Colonel T.T. Wright of Nashville, known as the father of the Columbia Arsenal, first suggested its location to Congressman W. C. Whitthorne. Whitthorne pursued the suggestion until the act which created the facility was approved May 10, l888, and signed by President Grover Cleveland.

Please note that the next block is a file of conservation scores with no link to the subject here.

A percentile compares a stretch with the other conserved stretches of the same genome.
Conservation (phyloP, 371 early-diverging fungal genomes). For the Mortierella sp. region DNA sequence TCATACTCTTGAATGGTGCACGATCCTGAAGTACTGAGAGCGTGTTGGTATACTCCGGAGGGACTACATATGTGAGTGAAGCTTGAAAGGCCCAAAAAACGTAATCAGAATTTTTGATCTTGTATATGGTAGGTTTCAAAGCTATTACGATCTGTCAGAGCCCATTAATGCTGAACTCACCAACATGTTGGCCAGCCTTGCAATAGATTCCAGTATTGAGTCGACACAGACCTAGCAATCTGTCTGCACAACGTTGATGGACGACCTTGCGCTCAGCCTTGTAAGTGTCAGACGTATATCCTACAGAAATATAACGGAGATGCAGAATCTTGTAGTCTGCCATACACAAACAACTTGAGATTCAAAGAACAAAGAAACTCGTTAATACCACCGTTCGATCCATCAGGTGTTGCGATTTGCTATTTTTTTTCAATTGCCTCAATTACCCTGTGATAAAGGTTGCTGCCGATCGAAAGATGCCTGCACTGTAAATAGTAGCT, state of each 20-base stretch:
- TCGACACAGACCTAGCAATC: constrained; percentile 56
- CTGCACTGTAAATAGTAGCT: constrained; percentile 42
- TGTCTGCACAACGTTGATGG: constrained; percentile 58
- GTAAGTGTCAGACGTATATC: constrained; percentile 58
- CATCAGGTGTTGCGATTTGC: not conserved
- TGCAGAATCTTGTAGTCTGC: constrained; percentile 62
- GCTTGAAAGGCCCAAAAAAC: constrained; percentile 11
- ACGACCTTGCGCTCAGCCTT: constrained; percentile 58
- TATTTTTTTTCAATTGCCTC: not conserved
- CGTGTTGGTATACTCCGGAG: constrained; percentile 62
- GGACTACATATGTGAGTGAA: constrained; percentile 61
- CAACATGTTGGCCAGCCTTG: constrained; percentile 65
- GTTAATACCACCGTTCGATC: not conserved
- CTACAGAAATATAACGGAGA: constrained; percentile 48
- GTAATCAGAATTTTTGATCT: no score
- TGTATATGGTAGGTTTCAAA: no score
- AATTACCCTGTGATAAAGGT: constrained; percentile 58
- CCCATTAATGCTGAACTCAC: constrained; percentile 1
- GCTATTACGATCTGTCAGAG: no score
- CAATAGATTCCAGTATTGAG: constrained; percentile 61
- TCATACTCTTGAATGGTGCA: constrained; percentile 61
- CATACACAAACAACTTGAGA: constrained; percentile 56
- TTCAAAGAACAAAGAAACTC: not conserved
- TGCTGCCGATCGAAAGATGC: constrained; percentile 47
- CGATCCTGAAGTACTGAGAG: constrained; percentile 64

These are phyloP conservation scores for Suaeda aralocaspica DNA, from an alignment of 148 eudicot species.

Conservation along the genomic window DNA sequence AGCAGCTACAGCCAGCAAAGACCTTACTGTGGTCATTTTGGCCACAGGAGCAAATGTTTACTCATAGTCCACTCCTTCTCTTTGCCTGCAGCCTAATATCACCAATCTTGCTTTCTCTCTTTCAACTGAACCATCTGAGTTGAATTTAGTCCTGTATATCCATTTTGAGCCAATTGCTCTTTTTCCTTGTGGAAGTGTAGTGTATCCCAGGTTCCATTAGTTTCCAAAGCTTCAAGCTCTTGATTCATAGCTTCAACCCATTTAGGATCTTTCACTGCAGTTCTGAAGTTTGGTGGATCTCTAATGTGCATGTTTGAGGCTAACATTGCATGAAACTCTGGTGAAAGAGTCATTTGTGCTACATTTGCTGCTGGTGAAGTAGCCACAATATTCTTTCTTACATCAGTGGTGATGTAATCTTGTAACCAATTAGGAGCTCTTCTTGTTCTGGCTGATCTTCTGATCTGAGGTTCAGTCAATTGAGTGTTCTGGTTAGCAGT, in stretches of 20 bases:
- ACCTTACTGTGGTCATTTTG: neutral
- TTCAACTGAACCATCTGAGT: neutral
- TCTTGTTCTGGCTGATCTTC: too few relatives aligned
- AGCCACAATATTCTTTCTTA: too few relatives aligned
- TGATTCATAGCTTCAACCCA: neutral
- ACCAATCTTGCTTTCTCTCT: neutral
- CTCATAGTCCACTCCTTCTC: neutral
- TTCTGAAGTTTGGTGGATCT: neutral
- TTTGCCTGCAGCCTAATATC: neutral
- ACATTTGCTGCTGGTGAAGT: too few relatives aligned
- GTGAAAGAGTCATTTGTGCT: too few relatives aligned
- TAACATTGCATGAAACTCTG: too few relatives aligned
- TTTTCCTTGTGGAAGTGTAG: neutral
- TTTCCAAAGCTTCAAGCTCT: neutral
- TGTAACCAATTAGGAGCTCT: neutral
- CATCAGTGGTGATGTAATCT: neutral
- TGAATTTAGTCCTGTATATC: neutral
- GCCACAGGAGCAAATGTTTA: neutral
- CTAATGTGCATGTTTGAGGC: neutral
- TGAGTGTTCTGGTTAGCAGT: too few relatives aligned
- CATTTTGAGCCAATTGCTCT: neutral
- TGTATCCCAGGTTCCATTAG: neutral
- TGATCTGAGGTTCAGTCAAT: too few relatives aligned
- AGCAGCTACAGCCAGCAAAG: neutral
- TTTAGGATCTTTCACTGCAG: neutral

The government spared no labor nor expense in developing and landscaping the property. The U. S. Corps of Engineers and architects concentrated their skills on this project. They laid out drives and walks, graded parade grounds, included flower beds, shrubbery, impressive entrances and even a bubbling fountain. The whole of the property, some sixty-seven acres was enclosed by an iron fence built upon a foundation of the same Bowling Green stone which had been used for the four major buildings. The cost of this fence ran over $20,000. The remaining five buildings were of brick. The overall cost of the project ran well over $500,000, a princely sum in those days. Since the property was outside Columbia city limits water came from a dug well

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